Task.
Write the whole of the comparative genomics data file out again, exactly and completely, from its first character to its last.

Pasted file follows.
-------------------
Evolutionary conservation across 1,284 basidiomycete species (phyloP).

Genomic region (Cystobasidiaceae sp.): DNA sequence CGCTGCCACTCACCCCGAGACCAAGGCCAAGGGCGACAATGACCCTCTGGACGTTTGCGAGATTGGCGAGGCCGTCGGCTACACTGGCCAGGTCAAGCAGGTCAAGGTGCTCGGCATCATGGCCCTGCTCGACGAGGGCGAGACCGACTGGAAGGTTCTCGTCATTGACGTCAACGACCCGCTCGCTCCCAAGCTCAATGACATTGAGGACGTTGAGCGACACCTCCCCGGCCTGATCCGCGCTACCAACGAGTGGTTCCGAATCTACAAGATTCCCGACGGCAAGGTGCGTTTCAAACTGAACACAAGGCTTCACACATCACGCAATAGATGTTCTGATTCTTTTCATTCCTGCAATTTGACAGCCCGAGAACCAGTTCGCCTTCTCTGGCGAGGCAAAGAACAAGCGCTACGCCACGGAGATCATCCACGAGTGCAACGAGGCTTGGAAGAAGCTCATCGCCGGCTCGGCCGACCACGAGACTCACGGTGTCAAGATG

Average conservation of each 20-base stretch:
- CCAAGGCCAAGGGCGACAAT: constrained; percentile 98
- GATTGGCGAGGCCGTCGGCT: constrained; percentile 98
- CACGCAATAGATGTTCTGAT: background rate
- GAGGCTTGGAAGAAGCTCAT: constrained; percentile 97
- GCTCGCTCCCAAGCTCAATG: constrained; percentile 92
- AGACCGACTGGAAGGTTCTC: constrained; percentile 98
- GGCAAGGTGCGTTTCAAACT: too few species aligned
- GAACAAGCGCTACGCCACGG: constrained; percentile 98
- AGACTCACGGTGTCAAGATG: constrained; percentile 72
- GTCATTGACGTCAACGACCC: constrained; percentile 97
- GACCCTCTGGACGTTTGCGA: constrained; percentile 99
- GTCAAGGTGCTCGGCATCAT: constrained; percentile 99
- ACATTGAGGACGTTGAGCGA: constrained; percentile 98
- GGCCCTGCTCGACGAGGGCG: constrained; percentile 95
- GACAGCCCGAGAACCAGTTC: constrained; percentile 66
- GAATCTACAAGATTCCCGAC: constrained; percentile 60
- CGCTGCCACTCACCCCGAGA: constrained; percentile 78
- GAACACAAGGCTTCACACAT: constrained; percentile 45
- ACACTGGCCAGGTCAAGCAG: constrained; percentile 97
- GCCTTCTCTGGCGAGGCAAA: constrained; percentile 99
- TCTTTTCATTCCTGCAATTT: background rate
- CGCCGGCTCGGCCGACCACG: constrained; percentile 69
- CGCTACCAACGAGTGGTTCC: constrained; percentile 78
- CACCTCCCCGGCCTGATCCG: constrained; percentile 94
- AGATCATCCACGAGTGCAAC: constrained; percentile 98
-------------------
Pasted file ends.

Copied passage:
Evolutionary conservation across 1,284 basidiomycete species (phyloP).

Genomic region (Cystobasidiaceae sp.): DNA sequence CGCTGCCACTCACCCCGAGACCAAGGCCAAGGGCGACAATGACCCTCTGGACGTTTGCGAGATTGGCGAGGCCGTCGGCTACACTGGCCAGGTCAAGCAGGTCAAGGTGCTCGGCATCATGGCCCTGCTCGACGAGGGCGAGACCGACTGGAAGGTTCTCGTCATTGACGTCAACGACCCGCTCGCTCCCAAGCTCAATGACATTGAGGACGTTGAGCGACACCTCCCCGGCCTGATCCGCGCTACCAACGAGTGGTTCCGAATCTACAAGATTCCCGACGGCAAGGTGCGTTTCAAACTGAACACAAGGCTTCACACATCACGCAATAGATGTTCTGATTCTTTTCATTCCTGCAATTTGACAGCCCGAGAACCAGTTCGCCTTCTCTGGCGAGGCAAAGAACAAGCGCTACGCCACGGAGATCATCCACGAGTGCAACGAGGCTTGGAAGAAGCTCATCGCCGGCTCGGCCGACCACGAGACTCACGGTGTCAAGATG

Average conservation of each 20-base stretch:
- CCAAGGCCAAGGGCGACAAT: constrained; percentile 98
- GATTGGCGAGGCCGTCGGCT: constrained; percentile 98
- CACGCAATAGATGTTCTGAT: background rate
- GAGGCTTGGAAGAAGCTCAT: constrained; percentile 97
- GCTCGCTCCCAAGCTCAATG: constrained; percentile 92
- AGACCGACTGGAAGGTTCTC: constrained; percentile 98
- GGCAAGGTGCGTTTCAAACT: too few species aligned
- GAACAAGCGCTACGCCACGG: constrained; percentile 98
- AGACTCACGGTGTCAAGATG: constrained; percentile 72
- GTCATTGACGTCAACGACCC: constrained; percentile 97
- GACCCTCTGGACGTTTGCGA: constrained; percentile 99
- GTCAAGGTGCTCGGCATCAT: constrained; percentile 99
- ACATTGAGGACGTTGAGCGA: constrained; percentile 98
- GGCCCTGCTCGACGAGGGCG: constrained; percentile 95
- GACAGCCCGAGAACCAGTTC: constrained; percentile 66
- GAATCTACAAGATTCCCGAC: constrained; percentile 60
- CGCTGCCACTCACCCCGAGA: constrained; percentile 78
- GAACACAAGGCTTCACACAT: constrained; percentile 45
- ACACTGGCCAGGTCAAGCAG: constrained; percentile 97
- GCCTTCTCTGGCGAGGCAAA: constrained; percentile 99
- TCTTTTCATTCCTGCAATTT: background rate
- CGCCGGCTCGGCCGACCACG: constrained; percentile 69
- CGCTACCAACGAGTGGTTCC: constrained; percentile 78
- CACCTCCCCGGCCTGATCCG: constrained; percentile 94
- AGATCATCCACGAGTGCAAC: constrained; percentile 98